When reports first emerged in January that a novel coronavirus was spreading in Wuhan, China, UCI Health administrators immediately launched into action.
They knew they needed to get ahead of imminent supply shortages caused by people stockpiling and hoarding. So managers activated critical stores of materials and spent more than $1 million to buy gloves, masks and other necessary medical items that could become popular commodities.
“It’s been nonstop since then,” says Susanna Rustad, executive director of operations at UCI Health. “The demand for some products grew four to 20 times the usual, depending on the category. So you can imagine the chaos of trying to get what we needed for our local community.”
As supply chains were disrupted and store shelves emptied, Orange County residents stepped up with donations of every size and kind – both money and personal protective equipment – that enabled UCI Health to care for patients and safeguard front-line medical workers. The outpouring of generosity has allowed UCI Health to weather a global shortage of PPE due to the COVID-19 pandemic.
“One of our own nurses donated a case of surgical masks she purchased for her family’s protection, because she felt that UCI Health could use them more. Another family drove from Pasadena to bring masks because they wanted to help UCI Health based on the exceptional care their father had received a month prior,” Rustad says. “Community members gave us their own organizations’ PPE, such as Garden Grove Unified School District. Harbor Freight and other corporations also had things on hand they wanted to contribute.”
The John and Mary Tu Foundation donated to UCI $1.25 million for research and another $1.25 million for healthcare workers. Carol Choi ’85 and Eugene Choi ’86, MBA ’01, provided 100,000 masks, leveraging their business connections to ship them via air freight and save time.
“We were lucky to be in that position, and we wanted to be proactive because UCI is our community. Time was of the essence, and we needed to give the masks as soon as possible,” says Carol Choi. “This is about sharing in a time of need, whether you can give money or volunteer your time or help a neighbor with grocery shopping. If everybody pitches in, we’ll all be better for it. UCI has stepped up in so many ways for our community, and we see that every day. We were so honored to do our part.”
UCI medical school students have also collected thousands of N95 face masks, surgical masks, cloth masks, face shields, disposable gowns, gloves, disinfectant wipes and goggles from UCI laboratories, community members and students for donation to UCI Medical Center.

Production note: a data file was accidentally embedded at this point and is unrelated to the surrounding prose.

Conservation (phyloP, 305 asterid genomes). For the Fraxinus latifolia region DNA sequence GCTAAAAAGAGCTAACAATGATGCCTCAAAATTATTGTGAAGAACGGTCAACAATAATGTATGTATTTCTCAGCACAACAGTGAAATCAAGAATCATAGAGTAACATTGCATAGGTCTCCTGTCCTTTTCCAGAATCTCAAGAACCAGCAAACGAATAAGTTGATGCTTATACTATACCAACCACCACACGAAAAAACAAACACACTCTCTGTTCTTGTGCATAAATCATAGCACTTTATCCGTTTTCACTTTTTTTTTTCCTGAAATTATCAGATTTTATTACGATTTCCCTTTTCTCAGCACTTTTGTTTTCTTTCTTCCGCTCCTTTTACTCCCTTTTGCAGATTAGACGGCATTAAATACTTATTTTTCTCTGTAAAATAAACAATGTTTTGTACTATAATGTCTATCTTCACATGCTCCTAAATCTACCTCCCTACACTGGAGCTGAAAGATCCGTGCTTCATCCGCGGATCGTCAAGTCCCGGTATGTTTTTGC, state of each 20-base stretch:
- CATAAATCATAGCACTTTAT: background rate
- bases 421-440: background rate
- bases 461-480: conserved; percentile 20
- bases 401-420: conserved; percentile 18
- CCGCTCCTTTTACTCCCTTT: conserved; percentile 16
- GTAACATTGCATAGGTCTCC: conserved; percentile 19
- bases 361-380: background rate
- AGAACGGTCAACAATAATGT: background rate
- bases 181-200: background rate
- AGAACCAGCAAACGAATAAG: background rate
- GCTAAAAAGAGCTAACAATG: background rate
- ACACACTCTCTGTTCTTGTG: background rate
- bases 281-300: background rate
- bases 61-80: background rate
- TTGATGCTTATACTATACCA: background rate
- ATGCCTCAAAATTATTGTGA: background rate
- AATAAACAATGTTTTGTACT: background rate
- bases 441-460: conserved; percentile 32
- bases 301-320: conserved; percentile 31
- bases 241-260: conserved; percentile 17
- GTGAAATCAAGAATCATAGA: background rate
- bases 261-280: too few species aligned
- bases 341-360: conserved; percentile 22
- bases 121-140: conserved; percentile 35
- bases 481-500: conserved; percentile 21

Vy Vu, a junior in business administration, formed the Face Mask OC Team, recruiting 28 volunteers to create washable, triple-layer cloth face masks at home and help deliver them to dozens of hospitals and organizations across Southern California. In just five weeks during April and May, the team raised $7,500 for materials from 63 donors and distributed nearly 11,000 masks, including 500 at UCI Medical Center. Vu included a personal, handwritten note with each delivery, expressing her gratitude.
“I would like to sincerely thank the donors, the volunteers, my family, my UCI family, my friends and the community. We all made this campaign happen,” says the first-generation college student. “Together, we’ve been able to do much more than I imagined. At first, I thought, ‘I can’t deliver 1,000 masks!’ But now we’ve provided over 10 times that many.”
In mid-April, Catherine Zhou, who earned an MBA at The Paul Merage School of Business in 2004, reached out to UCI Health to see what kind of PPE was needed. She ended up partnering with alumni and parents in China to organize a fundraising drive. So far, they’ve collected more than $20,000 for UCI Health.
Meanwhile, members of the Rotary Club of Irvine have, to date, made 50,000 face shields. And restaurants including Taco Bell, Wendy’s and Jersey Mike’s have delivered meals to UCI healthcare workers.
In April, UCI Health was anticipating the worst: a surge in cases resulting from Orange County becoming another hot spot for the pandemic. Administrators prepared for a potential influx of up to 900 patients – more than double the hospital’s existing capacity of 418 beds.
Thankfully, that scenario never materialized. But with the California economy opening back up, UCI Health is once again looking ahead to a possible surge and ensuring that it’s well-stocked with PPE and other supplies, even as normal operations resume for people who need medical care.
UCI Health continues to accept donations of N95s, surgical masks, gowns and face shields. Every day, staff, doctors and nurses go through more than 5,000 surgical masks and hundreds of N95 masks.
“If we stay resolute to finish this marathon, steadfast in our conservation efforts and appropriate use, we will successfully balance the needs of today with what is potentially around the corner,” Rustad says. “If there’s a surge of cases in the fall, we will be ready.”